The Waste to energy process of gasification

by Peter Kay on February 28, 2012

A Waste To Energy (WTE) process creates electricity, heat and other consumer products  (such as recyclable metals and vitrified glass) by using domestic garbage as fuel. The official term for the garbage used in waste to energy processes is Municipal Solid Waste (MSW). Municipal Solid Waste is comprised from solid waste produced by apartment
building, households, commercial establishments and educational institutions that are collected by the various local authorities. Waste to energy process is a type of energy recovery with two main methods:

  • incineration performed by directly combusting MSW by using large quantities of air and
  • Gasification that transforms MSW into Synthetic Gas (Syngas) via thermal treatment (usually in temperatures higher than 700c).

The process

The process of gasification as already mentioned starts from the collection of the Municipal solid waste. The waste trucks takes the MSW to the gasification plant where it drops off its content into a waste storage where it waits to be used as fuel. From the waste storage the waste gets transferred to the area where it will undergo thermal treatment. In the heat exchange point the process creates two sources of energy: steam, that is directed to a steam turbine in order to produce  electricity, and syngas. The syngas is then treated in order to be cleaned up from sulfur and HCL (syngas is also produced in biogas process see related article what is biogas) . The clean syngas is then transferred into a gas turbine to produce electricity. It should be noted that at the stage of thermal treatment the leftover from the process is used to produce various consumer products as already mentioned above.

Comparison of gasification and conventional incineration

Gasification is considered a clean alternative to incineration because the latter uses air to burn Municipal Solid Waste (MSW) which creates pollutants that have to be cleaned up in order not to be released into the environment. Moreover, the ash that is left after incineration has to be disposed carefully since it might be toxic. Gasification doesn’t burn MSW but breaks their molecules apart with heat that results to syngas which is similar to natural gas and can generate electricity through combustion (combustion of syngas is a much cleaner option energy than fossil fuels combustion) . Currently, the main disadvantage of gasification versus incineration is its higher cost. On the other hand, technological leaps in the future are expected to eliminate the financial gap with plasma gasification appearing at this stage as the  most promising method.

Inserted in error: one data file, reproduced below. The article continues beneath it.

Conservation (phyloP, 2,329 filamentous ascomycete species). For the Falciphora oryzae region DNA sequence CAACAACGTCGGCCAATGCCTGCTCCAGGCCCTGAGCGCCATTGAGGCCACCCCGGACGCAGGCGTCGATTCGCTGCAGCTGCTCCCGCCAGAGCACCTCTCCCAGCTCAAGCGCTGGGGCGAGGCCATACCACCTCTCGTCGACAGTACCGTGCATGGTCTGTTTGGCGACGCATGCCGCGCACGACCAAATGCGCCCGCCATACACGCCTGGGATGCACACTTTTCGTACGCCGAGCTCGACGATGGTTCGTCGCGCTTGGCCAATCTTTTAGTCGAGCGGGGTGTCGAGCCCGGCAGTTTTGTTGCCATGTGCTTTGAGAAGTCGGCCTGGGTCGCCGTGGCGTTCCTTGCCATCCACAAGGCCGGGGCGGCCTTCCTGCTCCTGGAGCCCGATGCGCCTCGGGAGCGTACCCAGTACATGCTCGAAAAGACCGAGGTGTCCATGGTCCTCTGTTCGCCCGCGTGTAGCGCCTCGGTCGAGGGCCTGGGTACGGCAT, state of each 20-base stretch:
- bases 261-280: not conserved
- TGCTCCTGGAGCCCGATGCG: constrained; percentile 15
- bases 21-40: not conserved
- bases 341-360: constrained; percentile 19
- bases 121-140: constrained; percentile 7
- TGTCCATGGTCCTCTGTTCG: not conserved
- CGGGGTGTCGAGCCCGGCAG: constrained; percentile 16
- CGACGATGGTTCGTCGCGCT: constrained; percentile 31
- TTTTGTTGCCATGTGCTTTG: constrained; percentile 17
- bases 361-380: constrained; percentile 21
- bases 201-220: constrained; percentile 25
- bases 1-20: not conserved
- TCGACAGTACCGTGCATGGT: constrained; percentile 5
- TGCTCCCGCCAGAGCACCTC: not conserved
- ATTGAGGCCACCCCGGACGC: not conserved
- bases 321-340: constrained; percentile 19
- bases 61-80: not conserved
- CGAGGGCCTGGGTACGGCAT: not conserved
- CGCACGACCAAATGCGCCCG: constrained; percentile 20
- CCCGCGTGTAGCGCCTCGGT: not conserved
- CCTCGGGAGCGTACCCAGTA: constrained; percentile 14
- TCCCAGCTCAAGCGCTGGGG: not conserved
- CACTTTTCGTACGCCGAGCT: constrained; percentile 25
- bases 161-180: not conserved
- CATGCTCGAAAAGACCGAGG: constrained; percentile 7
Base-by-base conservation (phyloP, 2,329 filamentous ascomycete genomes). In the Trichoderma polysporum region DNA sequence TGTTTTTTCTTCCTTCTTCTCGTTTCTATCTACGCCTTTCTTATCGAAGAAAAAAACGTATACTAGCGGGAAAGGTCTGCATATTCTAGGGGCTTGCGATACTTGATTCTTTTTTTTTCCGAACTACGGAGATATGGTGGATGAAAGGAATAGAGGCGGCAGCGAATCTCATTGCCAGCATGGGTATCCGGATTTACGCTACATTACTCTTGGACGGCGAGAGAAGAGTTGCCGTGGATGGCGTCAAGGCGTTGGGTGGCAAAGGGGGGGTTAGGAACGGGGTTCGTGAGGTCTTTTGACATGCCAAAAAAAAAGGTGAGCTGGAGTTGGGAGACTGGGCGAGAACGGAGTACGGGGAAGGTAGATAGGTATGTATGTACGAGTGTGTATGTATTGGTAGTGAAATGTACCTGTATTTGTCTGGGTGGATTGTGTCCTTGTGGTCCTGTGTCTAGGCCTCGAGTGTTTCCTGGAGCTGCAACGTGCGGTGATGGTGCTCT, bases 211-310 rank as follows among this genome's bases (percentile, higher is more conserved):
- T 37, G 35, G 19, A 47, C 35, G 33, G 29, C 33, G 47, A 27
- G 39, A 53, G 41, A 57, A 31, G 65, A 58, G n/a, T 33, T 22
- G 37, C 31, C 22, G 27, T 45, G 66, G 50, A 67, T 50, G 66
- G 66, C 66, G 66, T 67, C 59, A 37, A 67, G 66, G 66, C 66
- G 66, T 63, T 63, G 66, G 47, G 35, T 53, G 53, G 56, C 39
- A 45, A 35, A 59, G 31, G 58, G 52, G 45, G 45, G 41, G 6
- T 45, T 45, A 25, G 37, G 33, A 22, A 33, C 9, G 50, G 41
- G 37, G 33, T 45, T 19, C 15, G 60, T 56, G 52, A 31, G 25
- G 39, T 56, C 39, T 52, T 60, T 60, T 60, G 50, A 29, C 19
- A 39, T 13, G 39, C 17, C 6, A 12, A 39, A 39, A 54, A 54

Gasification sustainability and advantages

Gasification can be considered renewable energy and a form of biomass energy if the fuel used is purely of organic origin i.e. biomass gasification. On the other hand, municipal solid waste is made up from a diverse mix of materials with some being organic and others not. As a result there is controversy whether waste to energy processes and gasification can be considered biomass energy which is sustainable. Proponents of waste to energy processes argue that the energy produced from them is sustainable since humans will always produce non-organic waste. Moreover, in studies conducted regarding the percentage of organic material that is contained in MSW show that more than 95% thus to a great extend can be considered renewable energy which can reduce our dependency on fossil fuels. Finally an important advantage of gaisification (and waste to energy processes in general) is the fact that energy that can produced by them can be stored since syngas can be placed in tanks and used on demand. Similarly incineration can also be performed on demand. This is a significant advantage over other forms of renewable energy such as solar energy and wind energy that their energy currently cannot be stored and should be used right away.

About the Author

Peter Kay

Peter is a data analyst with over a decade of experience in environmental data analysis. He is a renewable energy sources supporter with his main areas of interest being biomass and energy recovery methods such as waste to energy. Peter is an editor in and most of his article can be found under the biomass/biofuels category. He is also a contributing editor in where you can find useful information and tips on how you can help the environment and save money at the same time. You can connect with Peter @ Google+

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